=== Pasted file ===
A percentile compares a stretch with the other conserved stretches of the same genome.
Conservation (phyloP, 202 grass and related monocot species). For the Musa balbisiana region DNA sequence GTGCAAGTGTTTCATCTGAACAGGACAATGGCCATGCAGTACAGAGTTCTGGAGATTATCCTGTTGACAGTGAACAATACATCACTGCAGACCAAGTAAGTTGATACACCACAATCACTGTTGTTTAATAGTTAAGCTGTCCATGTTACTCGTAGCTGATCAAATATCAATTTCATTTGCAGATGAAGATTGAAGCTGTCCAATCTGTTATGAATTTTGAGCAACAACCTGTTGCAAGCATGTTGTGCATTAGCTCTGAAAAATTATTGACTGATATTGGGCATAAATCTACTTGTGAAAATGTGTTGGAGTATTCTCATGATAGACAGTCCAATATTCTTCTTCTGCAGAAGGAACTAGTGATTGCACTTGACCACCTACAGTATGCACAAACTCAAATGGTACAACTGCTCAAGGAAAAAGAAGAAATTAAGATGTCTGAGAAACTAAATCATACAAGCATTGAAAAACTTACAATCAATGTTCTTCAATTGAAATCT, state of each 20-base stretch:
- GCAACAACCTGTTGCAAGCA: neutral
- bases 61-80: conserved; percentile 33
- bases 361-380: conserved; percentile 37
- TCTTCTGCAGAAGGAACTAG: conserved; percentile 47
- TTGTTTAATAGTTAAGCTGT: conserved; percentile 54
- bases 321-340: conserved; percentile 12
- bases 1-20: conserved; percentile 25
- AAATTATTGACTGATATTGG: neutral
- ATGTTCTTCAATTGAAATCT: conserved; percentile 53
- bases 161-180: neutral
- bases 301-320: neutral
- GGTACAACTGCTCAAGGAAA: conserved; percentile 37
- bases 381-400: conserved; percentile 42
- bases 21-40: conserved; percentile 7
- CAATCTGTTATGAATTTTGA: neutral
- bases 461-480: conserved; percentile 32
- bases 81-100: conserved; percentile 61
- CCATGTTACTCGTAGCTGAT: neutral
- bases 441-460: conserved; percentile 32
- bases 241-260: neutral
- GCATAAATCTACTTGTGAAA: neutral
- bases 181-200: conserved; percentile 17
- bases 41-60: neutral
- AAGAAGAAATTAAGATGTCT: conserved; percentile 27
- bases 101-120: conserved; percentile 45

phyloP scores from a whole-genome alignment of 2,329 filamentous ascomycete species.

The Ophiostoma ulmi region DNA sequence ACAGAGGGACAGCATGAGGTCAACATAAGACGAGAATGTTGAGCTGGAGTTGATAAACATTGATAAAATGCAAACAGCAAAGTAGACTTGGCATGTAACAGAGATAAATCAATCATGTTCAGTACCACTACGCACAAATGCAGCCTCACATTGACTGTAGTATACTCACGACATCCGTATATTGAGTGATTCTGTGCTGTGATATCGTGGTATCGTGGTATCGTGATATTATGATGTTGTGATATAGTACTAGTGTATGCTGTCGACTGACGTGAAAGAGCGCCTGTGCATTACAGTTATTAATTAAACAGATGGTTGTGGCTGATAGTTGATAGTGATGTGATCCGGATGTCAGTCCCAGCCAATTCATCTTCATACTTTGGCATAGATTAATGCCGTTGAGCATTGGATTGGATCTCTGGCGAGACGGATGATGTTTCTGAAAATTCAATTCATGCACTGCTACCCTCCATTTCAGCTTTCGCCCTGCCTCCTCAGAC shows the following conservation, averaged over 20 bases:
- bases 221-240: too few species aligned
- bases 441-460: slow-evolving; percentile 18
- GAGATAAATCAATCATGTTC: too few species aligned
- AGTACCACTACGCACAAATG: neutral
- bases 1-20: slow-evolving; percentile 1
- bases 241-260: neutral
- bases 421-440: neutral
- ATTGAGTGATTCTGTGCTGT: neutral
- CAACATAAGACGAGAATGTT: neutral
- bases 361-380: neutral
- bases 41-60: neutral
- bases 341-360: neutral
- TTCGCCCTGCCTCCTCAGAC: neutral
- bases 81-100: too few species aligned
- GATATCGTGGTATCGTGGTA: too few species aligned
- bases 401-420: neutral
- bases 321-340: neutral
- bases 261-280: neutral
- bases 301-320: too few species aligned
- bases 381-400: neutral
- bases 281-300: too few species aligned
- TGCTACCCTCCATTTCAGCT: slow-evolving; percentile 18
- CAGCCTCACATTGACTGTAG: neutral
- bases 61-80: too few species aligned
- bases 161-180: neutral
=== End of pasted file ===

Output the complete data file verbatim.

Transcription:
A percentile compares a stretch with the other conserved stretches of the same genome.
Conservation (phyloP, 202 grass and related monocot species). For the Musa balbisiana region DNA sequence GTGCAAGTGTTTCATCTGAACAGGACAATGGCCATGCAGTACAGAGTTCTGGAGATTATCCTGTTGACAGTGAACAATACATCACTGCAGACCAAGTAAGTTGATACACCACAATCACTGTTGTTTAATAGTTAAGCTGTCCATGTTACTCGTAGCTGATCAAATATCAATTTCATTTGCAGATGAAGATTGAAGCTGTCCAATCTGTTATGAATTTTGAGCAACAACCTGTTGCAAGCATGTTGTGCATTAGCTCTGAAAAATTATTGACTGATATTGGGCATAAATCTACTTGTGAAAATGTGTTGGAGTATTCTCATGATAGACAGTCCAATATTCTTCTTCTGCAGAAGGAACTAGTGATTGCACTTGACCACCTACAGTATGCACAAACTCAAATGGTACAACTGCTCAAGGAAAAAGAAGAAATTAAGATGTCTGAGAAACTAAATCATACAAGCATTGAAAAACTTACAATCAATGTTCTTCAATTGAAATCT, state of each 20-base stretch:
- GCAACAACCTGTTGCAAGCA: neutral
- bases 61-80: conserved; percentile 33
- bases 361-380: conserved; percentile 37
- TCTTCTGCAGAAGGAACTAG: conserved; percentile 47
- TTGTTTAATAGTTAAGCTGT: conserved; percentile 54
- bases 321-340: conserved; percentile 12
- bases 1-20: conserved; percentile 25
- AAATTATTGACTGATATTGG: neutral
- ATGTTCTTCAATTGAAATCT: conserved; percentile 53
- bases 161-180: neutral
- bases 301-320: neutral
- GGTACAACTGCTCAAGGAAA: conserved; percentile 37
- bases 381-400: conserved; percentile 42
- bases 21-40: conserved; percentile 7
- CAATCTGTTATGAATTTTGA: neutral
- bases 461-480: conserved; percentile 32
- bases 81-100: conserved; percentile 61
- CCATGTTACTCGTAGCTGAT: neutral
- bases 441-460: conserved; percentile 32
- bases 241-260: neutral
- GCATAAATCTACTTGTGAAA: neutral
- bases 181-200: conserved; percentile 17
- bases 41-60: neutral
- AAGAAGAAATTAAGATGTCT: conserved; percentile 27
- bases 101-120: conserved; percentile 45

phyloP scores from a whole-genome alignment of 2,329 filamentous ascomycete species.

The Ophiostoma ulmi region DNA sequence ACAGAGGGACAGCATGAGGTCAACATAAGACGAGAATGTTGAGCTGGAGTTGATAAACATTGATAAAATGCAAACAGCAAAGTAGACTTGGCATGTAACAGAGATAAATCAATCATGTTCAGTACCACTACGCACAAATGCAGCCTCACATTGACTGTAGTATACTCACGACATCCGTATATTGAGTGATTCTGTGCTGTGATATCGTGGTATCGTGGTATCGTGATATTATGATGTTGTGATATAGTACTAGTGTATGCTGTCGACTGACGTGAAAGAGCGCCTGTGCATTACAGTTATTAATTAAACAGATGGTTGTGGCTGATAGTTGATAGTGATGTGATCCGGATGTCAGTCCCAGCCAATTCATCTTCATACTTTGGCATAGATTAATGCCGTTGAGCATTGGATTGGATCTCTGGCGAGACGGATGATGTTTCTGAAAATTCAATTCATGCACTGCTACCCTCCATTTCAGCTTTCGCCCTGCCTCCTCAGAC shows the following conservation, averaged over 20 bases:
- bases 221-240: too few species aligned
- bases 441-460: slow-evolving; percentile 18
- GAGATAAATCAATCATGTTC: too few species aligned
- AGTACCACTACGCACAAATG: neutral
- bases 1-20: slow-evolving; percentile 1
- bases 241-260: neutral
- bases 421-440: neutral
- ATTGAGTGATTCTGTGCTGT: neutral
- CAACATAAGACGAGAATGTT: neutral
- bases 361-380: neutral
- bases 41-60: neutral
- bases 341-360: neutral
- TTCGCCCTGCCTCCTCAGAC: neutral
- bases 81-100: too few species aligned
- GATATCGTGGTATCGTGGTA: too few species aligned
- bases 401-420: neutral
- bases 321-340: neutral
- bases 261-280: neutral
- bases 301-320: too few species aligned
- bases 381-400: neutral
- bases 281-300: too few species aligned
- TGCTACCCTCCATTTCAGCT: slow-evolving; percentile 18
- CAGCCTCACATTGACTGTAG: neutral
- bases 61-80: too few species aligned
- bases 161-180: neutral